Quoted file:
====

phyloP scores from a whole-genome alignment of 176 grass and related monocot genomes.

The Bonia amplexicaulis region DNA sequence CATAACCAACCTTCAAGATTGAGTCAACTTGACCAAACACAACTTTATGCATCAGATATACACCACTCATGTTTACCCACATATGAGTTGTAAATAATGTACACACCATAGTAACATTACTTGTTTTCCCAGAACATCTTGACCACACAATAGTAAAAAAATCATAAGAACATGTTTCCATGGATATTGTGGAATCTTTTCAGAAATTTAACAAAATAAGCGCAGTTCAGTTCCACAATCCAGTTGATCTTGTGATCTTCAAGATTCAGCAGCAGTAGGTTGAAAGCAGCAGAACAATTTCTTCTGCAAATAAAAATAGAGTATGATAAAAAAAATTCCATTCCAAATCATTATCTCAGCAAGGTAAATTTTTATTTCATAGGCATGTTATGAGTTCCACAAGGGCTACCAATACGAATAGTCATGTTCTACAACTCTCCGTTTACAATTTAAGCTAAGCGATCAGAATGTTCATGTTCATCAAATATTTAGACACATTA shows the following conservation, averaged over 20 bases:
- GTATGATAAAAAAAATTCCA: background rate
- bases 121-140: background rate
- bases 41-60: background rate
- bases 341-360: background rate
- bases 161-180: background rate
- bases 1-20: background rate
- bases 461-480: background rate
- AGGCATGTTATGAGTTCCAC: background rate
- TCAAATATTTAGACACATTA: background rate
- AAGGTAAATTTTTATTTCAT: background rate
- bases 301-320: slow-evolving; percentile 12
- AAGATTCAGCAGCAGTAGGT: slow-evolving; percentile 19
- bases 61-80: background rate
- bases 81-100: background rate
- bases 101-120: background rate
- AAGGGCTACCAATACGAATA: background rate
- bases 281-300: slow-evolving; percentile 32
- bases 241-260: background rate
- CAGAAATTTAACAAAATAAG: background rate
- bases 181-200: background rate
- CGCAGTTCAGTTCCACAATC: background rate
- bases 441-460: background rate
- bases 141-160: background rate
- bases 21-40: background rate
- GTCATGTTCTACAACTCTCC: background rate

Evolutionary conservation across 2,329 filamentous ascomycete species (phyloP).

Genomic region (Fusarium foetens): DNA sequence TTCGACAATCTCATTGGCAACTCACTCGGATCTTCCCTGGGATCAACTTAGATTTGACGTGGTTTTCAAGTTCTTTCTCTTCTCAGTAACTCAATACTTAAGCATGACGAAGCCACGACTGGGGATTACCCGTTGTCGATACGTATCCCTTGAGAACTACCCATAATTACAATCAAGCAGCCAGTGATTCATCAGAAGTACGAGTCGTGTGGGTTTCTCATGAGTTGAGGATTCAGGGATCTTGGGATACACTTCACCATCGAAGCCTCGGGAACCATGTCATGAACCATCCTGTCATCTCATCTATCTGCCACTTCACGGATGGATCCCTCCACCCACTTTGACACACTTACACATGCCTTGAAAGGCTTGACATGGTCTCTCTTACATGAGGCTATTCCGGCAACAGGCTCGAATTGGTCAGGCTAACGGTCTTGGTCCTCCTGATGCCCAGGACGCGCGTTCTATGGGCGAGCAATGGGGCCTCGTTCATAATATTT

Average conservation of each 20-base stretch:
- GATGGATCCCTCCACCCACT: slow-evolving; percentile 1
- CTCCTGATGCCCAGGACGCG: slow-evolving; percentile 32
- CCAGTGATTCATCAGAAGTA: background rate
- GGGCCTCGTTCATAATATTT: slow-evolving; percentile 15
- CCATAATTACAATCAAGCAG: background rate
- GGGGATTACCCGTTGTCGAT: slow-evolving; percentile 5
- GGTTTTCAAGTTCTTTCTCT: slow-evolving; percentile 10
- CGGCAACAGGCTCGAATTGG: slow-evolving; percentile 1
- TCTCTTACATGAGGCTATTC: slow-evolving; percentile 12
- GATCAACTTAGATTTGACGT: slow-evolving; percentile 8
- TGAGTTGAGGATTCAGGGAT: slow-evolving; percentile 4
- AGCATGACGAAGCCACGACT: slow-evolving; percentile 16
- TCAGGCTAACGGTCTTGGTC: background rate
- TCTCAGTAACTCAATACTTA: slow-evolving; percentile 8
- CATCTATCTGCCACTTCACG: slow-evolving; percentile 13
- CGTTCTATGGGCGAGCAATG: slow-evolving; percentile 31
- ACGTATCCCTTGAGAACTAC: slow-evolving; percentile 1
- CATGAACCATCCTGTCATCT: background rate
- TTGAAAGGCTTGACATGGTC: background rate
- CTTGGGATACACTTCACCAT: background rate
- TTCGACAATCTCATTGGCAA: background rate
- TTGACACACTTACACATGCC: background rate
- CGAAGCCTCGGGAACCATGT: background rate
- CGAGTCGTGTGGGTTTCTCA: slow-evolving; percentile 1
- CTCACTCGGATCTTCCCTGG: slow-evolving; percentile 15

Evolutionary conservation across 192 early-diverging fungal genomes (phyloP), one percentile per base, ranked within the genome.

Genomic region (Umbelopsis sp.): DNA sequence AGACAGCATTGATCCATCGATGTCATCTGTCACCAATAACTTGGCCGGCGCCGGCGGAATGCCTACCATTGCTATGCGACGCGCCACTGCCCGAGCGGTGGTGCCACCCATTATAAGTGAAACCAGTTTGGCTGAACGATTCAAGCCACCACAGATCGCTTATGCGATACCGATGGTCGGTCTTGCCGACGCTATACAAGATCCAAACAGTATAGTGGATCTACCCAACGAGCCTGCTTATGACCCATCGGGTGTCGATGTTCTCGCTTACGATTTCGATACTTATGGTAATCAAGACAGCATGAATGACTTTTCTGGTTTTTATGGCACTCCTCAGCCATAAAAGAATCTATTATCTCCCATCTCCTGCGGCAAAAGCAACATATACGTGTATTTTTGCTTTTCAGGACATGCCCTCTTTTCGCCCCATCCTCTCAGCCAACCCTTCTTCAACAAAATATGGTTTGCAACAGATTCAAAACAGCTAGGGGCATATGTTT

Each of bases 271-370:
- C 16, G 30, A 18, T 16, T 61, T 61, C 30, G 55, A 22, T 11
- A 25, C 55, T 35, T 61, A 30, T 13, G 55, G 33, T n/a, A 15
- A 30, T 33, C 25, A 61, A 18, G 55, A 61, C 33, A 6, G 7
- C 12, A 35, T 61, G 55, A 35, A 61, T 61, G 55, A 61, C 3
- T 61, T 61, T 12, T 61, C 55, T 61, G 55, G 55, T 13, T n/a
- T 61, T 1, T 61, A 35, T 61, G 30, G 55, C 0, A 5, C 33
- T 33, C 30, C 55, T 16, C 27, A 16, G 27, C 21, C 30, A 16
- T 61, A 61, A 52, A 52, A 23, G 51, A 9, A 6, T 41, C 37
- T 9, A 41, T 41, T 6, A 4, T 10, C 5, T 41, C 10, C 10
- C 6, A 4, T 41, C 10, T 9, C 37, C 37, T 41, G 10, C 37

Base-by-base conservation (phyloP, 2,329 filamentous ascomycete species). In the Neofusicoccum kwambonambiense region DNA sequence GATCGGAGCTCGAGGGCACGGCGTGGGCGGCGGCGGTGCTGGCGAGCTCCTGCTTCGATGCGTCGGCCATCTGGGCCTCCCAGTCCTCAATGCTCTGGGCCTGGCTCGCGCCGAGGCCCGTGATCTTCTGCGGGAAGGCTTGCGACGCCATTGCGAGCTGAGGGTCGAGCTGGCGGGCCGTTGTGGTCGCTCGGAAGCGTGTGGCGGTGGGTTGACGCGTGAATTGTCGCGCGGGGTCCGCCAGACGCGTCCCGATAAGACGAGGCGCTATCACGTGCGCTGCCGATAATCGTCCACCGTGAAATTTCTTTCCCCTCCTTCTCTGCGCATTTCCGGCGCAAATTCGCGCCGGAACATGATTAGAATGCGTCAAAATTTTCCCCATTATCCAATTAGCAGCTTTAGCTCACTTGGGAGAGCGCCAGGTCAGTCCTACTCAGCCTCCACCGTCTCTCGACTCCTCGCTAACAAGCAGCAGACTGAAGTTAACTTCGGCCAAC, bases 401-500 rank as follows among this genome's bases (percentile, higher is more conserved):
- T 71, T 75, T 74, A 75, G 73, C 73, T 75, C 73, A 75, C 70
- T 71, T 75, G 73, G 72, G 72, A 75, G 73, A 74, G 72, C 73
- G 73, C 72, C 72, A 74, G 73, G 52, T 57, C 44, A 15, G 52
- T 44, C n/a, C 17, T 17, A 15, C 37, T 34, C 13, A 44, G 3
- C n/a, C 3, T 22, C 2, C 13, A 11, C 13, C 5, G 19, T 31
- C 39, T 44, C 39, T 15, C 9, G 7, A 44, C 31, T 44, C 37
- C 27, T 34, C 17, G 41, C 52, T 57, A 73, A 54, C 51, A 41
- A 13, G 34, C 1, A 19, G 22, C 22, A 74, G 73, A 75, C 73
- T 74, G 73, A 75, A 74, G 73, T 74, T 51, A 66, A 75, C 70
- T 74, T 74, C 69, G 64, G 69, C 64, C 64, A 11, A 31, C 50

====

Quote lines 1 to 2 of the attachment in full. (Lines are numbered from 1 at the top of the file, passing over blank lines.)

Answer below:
phyloP scores from a whole-genome alignment of 176 grass and related monocot genomes.

The Bonia amplexicaulis region DNA sequence CATAACCAACCTTCAAGATTGAGTCAACTTGACCAAACACAACTTTATGCATCAGATATACACCACTCATGTTTACCCACATATGAGTTGTAAATAATGTACACACCATAGTAACATTACTTGTTTTCCCAGAACATCTTGACCACACAATAGTAAAAAAATCATAAGAACATGTTTCCATGGATATTGTGGAATCTTTTCAGAAATTTAACAAAATAAGCGCAGTTCAGTTCCACAATCCAGTTGATCTTGTGATCTTCAAGATTCAGCAGCAGTAGGTTGAAAGCAGCAGAACAATTTCTTCTGCAAATAAAAATAGAGTATGATAAAAAAAATTCCATTCCAAATCATTATCTCAGCAAGGTAAATTTTTATTTCATAGGCATGTTATGAGTTCCACAAGGGCTACCAATACGAATAGTCATGTTCTACAACTCTCCGTTTACAATTTAAGCTAAGCGATCAGAATGTTCATGTTCATCAAATATTTAGACACATTA shows the following conservation, averaged over 20 bases: